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Five Tips on How to Safely Take Down Holiday Decorations
Many people enjoy decorating for the holidays but few people consider the hazards when undecorating after the New Year. Falls, cuts, shocks, and other injuries are all possible risks when taking down and putting away decorations. Review these tips on how to safely take down holiday decorations.
1. Set Up Your Ladder Safely
Many people hang holiday lights high on the roof without considering the ways to safely take down holiday decorations. When removing decorations from roofs, balconies, and trees, you’ll need to set up the ladder safely to prevent falls. If you are using an extension ladder, lean the ladder against the house at a 75-degree angle. Place the ladder on sturdy and dry ground. Have someone hold the ladder down so it doesn’t move while you’re using it.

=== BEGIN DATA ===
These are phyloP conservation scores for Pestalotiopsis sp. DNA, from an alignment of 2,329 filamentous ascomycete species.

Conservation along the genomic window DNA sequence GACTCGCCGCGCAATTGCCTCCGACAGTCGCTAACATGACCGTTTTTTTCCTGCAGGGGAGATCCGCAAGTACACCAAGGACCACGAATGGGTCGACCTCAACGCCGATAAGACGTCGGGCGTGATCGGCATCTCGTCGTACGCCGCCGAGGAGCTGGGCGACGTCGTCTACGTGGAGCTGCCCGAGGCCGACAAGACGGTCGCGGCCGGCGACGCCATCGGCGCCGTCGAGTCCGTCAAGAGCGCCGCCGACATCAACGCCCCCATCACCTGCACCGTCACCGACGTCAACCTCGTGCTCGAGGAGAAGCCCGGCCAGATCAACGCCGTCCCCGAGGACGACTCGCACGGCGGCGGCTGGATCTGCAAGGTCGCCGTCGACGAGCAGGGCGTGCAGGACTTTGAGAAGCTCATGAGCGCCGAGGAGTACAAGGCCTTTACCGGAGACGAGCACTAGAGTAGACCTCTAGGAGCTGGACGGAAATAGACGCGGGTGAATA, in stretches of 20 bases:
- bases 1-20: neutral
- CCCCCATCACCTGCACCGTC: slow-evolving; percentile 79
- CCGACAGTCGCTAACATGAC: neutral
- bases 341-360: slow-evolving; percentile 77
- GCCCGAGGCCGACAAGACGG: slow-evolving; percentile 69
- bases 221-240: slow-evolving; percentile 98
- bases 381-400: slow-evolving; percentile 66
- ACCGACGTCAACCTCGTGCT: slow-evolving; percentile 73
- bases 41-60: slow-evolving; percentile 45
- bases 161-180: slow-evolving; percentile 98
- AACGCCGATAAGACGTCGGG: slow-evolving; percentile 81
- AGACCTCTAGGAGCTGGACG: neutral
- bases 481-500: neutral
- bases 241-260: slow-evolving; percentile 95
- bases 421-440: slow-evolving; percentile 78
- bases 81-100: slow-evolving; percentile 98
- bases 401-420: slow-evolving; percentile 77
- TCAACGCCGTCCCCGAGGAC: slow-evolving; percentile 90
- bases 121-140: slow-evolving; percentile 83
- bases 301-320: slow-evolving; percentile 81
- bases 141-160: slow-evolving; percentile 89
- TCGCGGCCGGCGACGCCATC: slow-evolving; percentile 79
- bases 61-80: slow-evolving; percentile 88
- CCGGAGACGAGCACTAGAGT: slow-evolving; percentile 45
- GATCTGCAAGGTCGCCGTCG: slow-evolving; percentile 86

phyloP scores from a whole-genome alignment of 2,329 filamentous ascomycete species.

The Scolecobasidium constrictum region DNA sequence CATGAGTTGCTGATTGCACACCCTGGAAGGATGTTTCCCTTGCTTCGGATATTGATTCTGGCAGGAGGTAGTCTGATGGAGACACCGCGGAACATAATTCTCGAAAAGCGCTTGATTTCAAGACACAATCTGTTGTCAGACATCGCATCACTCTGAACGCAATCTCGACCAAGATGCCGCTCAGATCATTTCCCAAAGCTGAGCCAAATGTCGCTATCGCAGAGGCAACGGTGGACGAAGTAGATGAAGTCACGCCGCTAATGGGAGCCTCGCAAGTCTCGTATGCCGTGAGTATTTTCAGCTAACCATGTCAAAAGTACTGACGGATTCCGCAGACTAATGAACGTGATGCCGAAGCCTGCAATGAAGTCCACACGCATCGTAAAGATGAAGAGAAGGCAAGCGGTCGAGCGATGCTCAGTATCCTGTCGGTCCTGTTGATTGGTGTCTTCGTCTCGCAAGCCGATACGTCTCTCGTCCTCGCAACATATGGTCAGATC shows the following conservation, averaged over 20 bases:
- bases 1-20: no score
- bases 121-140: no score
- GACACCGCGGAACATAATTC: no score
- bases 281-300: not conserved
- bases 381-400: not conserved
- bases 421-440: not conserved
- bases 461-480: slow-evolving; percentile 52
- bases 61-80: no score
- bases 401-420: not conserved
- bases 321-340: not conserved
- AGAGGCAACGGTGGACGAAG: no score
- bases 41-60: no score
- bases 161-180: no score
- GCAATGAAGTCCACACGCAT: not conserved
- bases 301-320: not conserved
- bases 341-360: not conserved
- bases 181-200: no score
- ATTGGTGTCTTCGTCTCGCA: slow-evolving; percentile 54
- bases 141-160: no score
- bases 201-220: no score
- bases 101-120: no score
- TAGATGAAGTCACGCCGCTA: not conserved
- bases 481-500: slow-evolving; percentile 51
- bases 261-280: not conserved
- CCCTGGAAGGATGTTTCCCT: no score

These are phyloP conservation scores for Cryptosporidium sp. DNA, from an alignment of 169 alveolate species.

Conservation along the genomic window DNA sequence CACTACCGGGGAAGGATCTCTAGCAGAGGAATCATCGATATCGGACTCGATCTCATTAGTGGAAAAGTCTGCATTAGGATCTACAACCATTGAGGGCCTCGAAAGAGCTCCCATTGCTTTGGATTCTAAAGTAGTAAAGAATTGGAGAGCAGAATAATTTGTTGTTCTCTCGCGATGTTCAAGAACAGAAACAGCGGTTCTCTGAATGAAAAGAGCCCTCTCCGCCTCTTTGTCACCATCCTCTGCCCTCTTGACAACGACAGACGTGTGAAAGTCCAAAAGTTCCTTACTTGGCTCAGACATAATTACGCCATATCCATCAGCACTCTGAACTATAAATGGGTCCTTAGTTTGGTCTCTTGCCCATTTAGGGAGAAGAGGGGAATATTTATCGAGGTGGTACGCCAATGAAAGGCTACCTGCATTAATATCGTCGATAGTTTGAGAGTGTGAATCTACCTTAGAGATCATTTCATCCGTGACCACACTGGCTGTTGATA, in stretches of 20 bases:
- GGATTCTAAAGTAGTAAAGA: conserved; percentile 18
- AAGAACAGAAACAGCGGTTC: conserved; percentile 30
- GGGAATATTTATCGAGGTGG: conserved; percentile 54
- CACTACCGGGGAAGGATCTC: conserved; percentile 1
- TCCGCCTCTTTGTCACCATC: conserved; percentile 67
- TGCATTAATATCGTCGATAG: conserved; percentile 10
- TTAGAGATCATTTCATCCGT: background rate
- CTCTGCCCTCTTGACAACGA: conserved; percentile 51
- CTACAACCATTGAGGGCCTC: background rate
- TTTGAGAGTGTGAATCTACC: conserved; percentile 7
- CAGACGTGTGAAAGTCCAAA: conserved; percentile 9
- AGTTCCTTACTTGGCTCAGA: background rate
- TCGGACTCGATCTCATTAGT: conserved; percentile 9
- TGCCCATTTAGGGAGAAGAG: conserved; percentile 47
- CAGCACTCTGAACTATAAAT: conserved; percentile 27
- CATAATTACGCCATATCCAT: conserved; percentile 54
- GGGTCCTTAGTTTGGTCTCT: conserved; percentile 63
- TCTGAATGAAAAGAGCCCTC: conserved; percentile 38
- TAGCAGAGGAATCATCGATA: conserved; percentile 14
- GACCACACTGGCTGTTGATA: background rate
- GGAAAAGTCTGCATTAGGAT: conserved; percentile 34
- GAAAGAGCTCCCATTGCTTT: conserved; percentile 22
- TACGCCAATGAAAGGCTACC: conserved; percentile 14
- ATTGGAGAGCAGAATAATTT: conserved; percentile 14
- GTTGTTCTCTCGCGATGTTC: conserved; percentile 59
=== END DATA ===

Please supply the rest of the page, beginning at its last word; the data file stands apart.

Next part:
2. Test the Lights
Testing your lights is the next step after you safely take down holiday decorations. Before returning the lights to storage, check for broken bulbs and frayed cords that could spark and create fires. You want the lights to work and to know they are safe to decorate with next year.
3. Be Careful With Heavy Items
Do not injure yourself while carrying heavy items. Big holiday decorations can weigh a hundred pounds or more. Set a maximum limit for each box that does not exceed 50 pounds. That is the weight that most people can carry without injuring themselves. Lift with your legs instead of your back.
4. Get Rid of Broken Items
Get rid of broken ornaments immediately after you safely take down holiday decorations. Do not stash them away, thinking that the damages are small and barely noticeable. Cracked bulbs or glass ornaments are still hazardous to children and pets.